Background: African American life expectancy at age 65 is about 2 years less than that of Caucasians, but by age 85, African Americans may have a longevity advantage. One possible explanation for this cross-over effect is that African Americans who make it to the oldest ages have done so by handling stressful contextual and health disadvantages. The purpose of this study was to examine possible within group cohort differences that lead to exceptional longevity among older African Americans. Methods: Data came from three cohorts of older African Americans: the Carolina African American Twin Study of Aging (CAATSA), the Baltimore Study of Black Aging-Patterns of Cognitive Aging (BSBA-PCA), and the Study of Longevity and Stress in African American Families (SOLSAA). Of the 533 participants, we compared two age cohorts (60-79 and 80+) with an average age of 73.2 (SD = 8.33) and 26.3% are men. Variables included measures of stress, depression, coping, cognition, and health indicators. Results: The variance for depression and average peak expiratory flow (APEF) was significantly larger for the older cohort but after controlling for demographic factors, the measure of depressive symptoms was not. The Alpha Span test showed a significant difference with the older cohort having larger variances after controlling for demographic factors. Conclusions: The findings suggest that there are changes in the characteristics of who makes it to later life, but counter to our hypothesis, there was greater variability in the oldest group relative to the younger.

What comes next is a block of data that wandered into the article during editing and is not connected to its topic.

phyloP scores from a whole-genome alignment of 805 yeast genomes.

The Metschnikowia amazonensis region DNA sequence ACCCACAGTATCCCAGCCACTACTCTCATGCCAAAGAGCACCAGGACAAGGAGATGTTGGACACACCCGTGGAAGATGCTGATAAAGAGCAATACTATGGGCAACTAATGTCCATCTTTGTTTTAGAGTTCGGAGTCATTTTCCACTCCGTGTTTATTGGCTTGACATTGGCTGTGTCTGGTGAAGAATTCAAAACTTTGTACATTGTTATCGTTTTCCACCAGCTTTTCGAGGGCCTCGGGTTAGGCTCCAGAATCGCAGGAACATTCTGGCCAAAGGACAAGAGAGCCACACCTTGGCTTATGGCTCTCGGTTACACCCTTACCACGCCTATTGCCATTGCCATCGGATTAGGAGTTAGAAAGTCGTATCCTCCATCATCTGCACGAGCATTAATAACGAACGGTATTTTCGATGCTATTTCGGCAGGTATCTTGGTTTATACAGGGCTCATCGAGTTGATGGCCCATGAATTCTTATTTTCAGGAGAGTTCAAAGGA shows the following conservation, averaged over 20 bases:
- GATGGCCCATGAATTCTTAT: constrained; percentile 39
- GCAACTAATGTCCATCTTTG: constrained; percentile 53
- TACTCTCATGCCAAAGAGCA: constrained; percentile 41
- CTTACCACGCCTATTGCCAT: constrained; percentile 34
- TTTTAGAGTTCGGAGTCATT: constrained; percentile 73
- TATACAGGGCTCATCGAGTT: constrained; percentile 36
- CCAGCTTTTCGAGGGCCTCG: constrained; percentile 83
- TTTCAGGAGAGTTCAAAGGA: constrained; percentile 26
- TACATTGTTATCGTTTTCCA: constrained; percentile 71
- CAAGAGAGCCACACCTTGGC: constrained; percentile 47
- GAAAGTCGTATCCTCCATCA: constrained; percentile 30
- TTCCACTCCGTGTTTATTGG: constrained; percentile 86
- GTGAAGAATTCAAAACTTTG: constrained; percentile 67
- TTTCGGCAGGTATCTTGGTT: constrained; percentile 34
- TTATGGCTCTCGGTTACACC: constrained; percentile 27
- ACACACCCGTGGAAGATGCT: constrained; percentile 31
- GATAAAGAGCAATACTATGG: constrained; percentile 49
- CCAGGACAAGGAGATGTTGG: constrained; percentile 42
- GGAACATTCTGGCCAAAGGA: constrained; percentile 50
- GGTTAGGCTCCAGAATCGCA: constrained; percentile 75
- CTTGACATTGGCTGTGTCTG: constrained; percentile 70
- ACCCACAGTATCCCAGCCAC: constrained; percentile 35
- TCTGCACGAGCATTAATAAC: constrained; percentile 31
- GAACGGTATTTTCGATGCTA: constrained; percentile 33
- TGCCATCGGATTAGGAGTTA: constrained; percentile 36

|Original language||English (US)|
|Journal||Journals of Gerontology - Series A Biological Sciences and Medical Sciences|
|State||Published - Nov 13 2019|
- African Americans
- Age cohorts
ASJC Scopus subject areas
- Geriatrics and Gerontology